What the Right Wing Got Wrong About Social Media Bias

Cheyne Gateley/VIP

Tech giants have rolled out a fresh batch of bans in recent days that affected many conservative voices:

  • Reddit banned the pro-Trump subreddit named The_Donald, as part of a sweeping 2,000-subreddit ban to clean the platform of hate speech. 
  • Twitch temporarily banned an account belonging to the Trump campaign for “hateful conduct” aired on stream. 
  • YouTube banned six channels, including ex-KKK leader David Duke, for hate-speech violations. 
  • Facebook announced it was banning a far-right anti government “boogaloo” group from its platform, under the social company’s Dangerous Individuals and Organizations policy.

It’s nothing new for the big tech firms ⁠— namely Facebook and Twitter — to face allegations that they silence conservative voices amid their efforts to make their platforms more advertiser-friendly. Who could forget that just about one month ago President Trump accused social platforms of working to “totally silence conservative voices” and pushed to regulate them after Twitter fact-checked some of his tweets. 

And just a couple of days ago, Donald Trump Jr. on Fox Business said big tech platforms “are doing whatever they can to manipulate an election to make sure certain content is pushed.” 

In fairness, not all bans were probably seen as equal by those who feel social platforms are muzzling voices on the right — Reddit and Twitch’s bans probably elicited the most anger.

But the point is, the anger is still there. Tom Fitton, president of conservative activist group Judicial Watch, referred to the Twitch ban as “More Election interference by Big Tech” to his 1 million Twitter followers, for example. 

In reality, the credibility of these claims is proportional to the level of amnesic mindset one chooses to adopt. 

In a vacuum, this week’s tech bans might serve to form one’s case for partisan censorship. 

Problem is, as mentioned above, these silencing accusations are ongoing, and have continually been disproven by data, court rulings, and even conservative voices. 

In July 2018, liberal nonprofit press watchdog Media Matters published the results of a six-month study that found right-leaning and left-leaning Facebook pages had almost identical average interaction rates. 

Meanwhile, the Knight Foundation studied tens of millions of tweets and found in a December 2019 study that sampled users from the center-left attracted the most retweets, mentions, or replies overall (when compared to engagement levels of users on the far-left, center-right, and far-right) because the center-left was the largest segment.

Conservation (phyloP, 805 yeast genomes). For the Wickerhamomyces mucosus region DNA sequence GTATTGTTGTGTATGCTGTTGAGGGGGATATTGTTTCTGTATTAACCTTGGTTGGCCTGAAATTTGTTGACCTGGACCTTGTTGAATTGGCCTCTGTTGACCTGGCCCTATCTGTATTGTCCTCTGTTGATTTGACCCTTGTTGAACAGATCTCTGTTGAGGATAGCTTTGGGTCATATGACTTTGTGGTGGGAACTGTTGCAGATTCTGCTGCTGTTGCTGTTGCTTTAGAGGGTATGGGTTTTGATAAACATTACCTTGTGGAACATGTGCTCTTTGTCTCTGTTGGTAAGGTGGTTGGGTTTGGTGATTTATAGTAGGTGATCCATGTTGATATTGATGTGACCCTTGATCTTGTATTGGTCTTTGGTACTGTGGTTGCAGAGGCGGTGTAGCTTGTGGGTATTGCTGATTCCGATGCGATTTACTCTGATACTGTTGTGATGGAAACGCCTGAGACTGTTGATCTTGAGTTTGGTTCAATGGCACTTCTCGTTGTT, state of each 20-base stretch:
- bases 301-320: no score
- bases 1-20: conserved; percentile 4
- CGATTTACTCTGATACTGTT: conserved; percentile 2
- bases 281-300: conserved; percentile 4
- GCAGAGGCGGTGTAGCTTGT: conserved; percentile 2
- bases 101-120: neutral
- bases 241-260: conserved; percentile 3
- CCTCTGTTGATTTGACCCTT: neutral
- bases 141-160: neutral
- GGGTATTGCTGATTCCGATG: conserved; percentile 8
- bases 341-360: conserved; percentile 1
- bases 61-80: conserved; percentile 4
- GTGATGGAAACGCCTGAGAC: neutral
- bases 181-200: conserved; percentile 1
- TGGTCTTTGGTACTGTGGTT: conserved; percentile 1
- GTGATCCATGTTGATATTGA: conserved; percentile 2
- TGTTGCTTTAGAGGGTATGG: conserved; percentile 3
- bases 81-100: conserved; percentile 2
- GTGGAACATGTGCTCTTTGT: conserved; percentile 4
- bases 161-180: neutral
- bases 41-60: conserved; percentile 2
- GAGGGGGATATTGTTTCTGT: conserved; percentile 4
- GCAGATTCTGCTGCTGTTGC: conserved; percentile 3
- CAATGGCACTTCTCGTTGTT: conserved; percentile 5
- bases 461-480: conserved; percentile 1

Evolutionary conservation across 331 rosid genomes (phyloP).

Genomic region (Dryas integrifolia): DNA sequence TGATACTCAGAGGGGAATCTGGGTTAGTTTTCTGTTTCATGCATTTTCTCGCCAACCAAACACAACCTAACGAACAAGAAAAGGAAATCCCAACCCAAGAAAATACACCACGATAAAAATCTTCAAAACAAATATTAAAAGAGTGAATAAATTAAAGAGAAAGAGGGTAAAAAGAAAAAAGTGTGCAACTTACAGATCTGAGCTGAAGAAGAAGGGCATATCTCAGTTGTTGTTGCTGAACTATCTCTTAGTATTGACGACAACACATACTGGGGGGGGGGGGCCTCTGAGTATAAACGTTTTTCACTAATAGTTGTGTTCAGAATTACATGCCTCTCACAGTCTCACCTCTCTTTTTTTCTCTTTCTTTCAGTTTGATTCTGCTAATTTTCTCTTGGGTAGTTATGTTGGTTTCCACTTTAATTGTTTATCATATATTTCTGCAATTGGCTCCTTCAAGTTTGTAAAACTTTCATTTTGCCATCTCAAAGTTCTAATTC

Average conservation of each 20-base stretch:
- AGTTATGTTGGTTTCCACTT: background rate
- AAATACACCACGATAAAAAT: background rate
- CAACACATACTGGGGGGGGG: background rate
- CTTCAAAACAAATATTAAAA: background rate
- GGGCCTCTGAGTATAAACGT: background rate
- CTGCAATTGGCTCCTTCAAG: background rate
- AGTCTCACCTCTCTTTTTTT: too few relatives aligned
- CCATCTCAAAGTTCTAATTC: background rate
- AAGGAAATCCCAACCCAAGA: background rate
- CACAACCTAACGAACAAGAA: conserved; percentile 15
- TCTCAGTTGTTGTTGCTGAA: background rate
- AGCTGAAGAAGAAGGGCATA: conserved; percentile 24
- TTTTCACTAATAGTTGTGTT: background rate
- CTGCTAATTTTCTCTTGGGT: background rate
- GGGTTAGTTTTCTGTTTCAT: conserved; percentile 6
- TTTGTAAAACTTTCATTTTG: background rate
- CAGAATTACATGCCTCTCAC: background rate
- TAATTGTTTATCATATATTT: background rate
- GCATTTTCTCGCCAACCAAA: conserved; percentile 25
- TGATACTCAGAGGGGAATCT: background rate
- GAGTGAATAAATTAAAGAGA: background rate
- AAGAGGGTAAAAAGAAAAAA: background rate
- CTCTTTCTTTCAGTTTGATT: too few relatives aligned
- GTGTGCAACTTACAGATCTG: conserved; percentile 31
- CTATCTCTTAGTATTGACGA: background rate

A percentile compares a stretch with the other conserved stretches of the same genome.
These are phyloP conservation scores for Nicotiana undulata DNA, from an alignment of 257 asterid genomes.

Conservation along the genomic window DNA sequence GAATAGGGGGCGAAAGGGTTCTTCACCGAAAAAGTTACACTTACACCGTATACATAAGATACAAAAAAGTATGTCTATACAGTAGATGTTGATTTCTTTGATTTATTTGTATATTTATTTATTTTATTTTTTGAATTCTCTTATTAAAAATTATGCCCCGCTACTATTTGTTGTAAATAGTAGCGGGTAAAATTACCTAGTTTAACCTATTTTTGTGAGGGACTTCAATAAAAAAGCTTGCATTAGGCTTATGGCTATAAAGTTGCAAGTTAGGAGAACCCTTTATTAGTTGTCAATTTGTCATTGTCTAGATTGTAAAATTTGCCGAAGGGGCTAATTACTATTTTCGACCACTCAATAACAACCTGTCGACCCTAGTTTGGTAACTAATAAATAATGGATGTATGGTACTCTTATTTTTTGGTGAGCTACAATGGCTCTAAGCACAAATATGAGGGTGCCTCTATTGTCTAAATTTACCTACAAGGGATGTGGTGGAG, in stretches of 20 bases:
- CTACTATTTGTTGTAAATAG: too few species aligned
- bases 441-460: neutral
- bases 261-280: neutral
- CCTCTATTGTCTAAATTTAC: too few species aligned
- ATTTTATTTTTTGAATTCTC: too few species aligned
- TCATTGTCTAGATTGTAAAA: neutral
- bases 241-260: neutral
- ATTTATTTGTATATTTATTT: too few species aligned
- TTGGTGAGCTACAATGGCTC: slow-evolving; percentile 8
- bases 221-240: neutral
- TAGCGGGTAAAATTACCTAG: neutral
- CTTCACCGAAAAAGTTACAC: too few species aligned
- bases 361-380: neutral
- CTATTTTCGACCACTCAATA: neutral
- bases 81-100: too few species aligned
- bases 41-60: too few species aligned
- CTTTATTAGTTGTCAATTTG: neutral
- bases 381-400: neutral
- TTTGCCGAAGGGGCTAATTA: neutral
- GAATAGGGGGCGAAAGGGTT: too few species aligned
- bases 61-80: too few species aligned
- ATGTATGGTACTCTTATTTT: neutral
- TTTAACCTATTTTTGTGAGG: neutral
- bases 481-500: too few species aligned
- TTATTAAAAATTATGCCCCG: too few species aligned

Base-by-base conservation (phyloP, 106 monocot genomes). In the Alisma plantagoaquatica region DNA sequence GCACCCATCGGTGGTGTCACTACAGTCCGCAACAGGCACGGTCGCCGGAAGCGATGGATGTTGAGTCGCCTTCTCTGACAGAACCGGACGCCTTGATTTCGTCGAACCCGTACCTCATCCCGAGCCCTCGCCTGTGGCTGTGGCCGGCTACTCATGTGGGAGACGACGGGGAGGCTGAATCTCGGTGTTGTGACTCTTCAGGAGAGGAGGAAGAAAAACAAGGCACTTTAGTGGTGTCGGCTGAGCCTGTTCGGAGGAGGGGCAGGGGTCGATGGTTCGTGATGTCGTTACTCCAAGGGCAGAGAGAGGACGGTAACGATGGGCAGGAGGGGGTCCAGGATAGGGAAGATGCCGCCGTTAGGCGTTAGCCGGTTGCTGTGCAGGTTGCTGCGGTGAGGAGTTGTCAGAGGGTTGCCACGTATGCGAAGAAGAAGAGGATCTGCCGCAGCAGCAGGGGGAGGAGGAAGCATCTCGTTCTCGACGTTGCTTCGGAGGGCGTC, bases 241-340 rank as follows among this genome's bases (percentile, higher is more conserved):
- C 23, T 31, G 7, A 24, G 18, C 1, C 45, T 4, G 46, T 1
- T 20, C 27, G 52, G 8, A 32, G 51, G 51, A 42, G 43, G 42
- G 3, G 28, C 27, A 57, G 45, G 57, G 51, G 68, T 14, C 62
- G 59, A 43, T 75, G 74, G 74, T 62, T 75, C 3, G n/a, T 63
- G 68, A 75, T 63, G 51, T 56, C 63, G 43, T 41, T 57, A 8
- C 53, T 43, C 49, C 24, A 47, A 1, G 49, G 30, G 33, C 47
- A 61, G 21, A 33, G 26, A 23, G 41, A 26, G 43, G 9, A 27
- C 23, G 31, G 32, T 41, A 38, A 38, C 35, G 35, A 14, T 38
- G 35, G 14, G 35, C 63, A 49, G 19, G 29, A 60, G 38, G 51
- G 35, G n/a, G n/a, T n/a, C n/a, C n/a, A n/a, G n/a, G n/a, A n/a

But when controlling for vast differences in segment size, the center-right segment accrued the most retweets, mentions, or replies per user, indicating greater attention to their posts on average, according to the Knight Foundation.

More recently, the Conservative Party of the U.K. received 10% more engagements, including positive ones, on Facebook, Twitter, and Instagram than the Labour Party (a left-wing party in the U.K.) in 2019, despite the fact that former party had just 60% as many followers as the latter across those platforms, according to creative agency We Are Social. 

It’s also seemingly not acknowledged by those crying of tech’s partisan bias that conservative voices rule Facebook. Over the month of May 2020, six of the top 10 U.S. political media pages on Facebook belonged to conservatives, per CrowdTangle. Ben Shapiro and Breitbart generated the most engagements (likes, comments, and shares) of any other U.S. political media page, accounting for 29% and 23% of engagements. 

The NYT’s tech columnist Kevin Roose also regularly tweets out the top-performing Facebook link posts, which seemingly always features conservative voices and causes. 

And when Facebook and Twitter themselves have looked inward to address bias claims, results to a similar tune have been found. Facebook last year voluntarily arranged for an audit (led by former GOP Sen. Jon Kyl) to review concerns of perceived Facebook bias against conservatives, and the results, which didn’t include data, were inconclusive at best. Twitter in 2019 conducted its own political bias study and claimed that tweets by Republicans and Democrats performed equally, although it chose not to release that data publicly.

There’s also the list of many social media bias lawsuits that have failed in court over years, and the fact that the Trump campaign credits social media with its 2016 win: Brad Parscale, Trump’s now-campaign manager told Wired in 2016: “Facebook and Twitter were the reason we won this thing. Twitter for Mr. Trump. And Facebook for fundraising.”

More evidence is available, but the point is clear: Those alleging social-media conservative censorship are unknowingly too heavily relying on the anecdotes, or willingly doing so just as an easy way to galvanize their bases.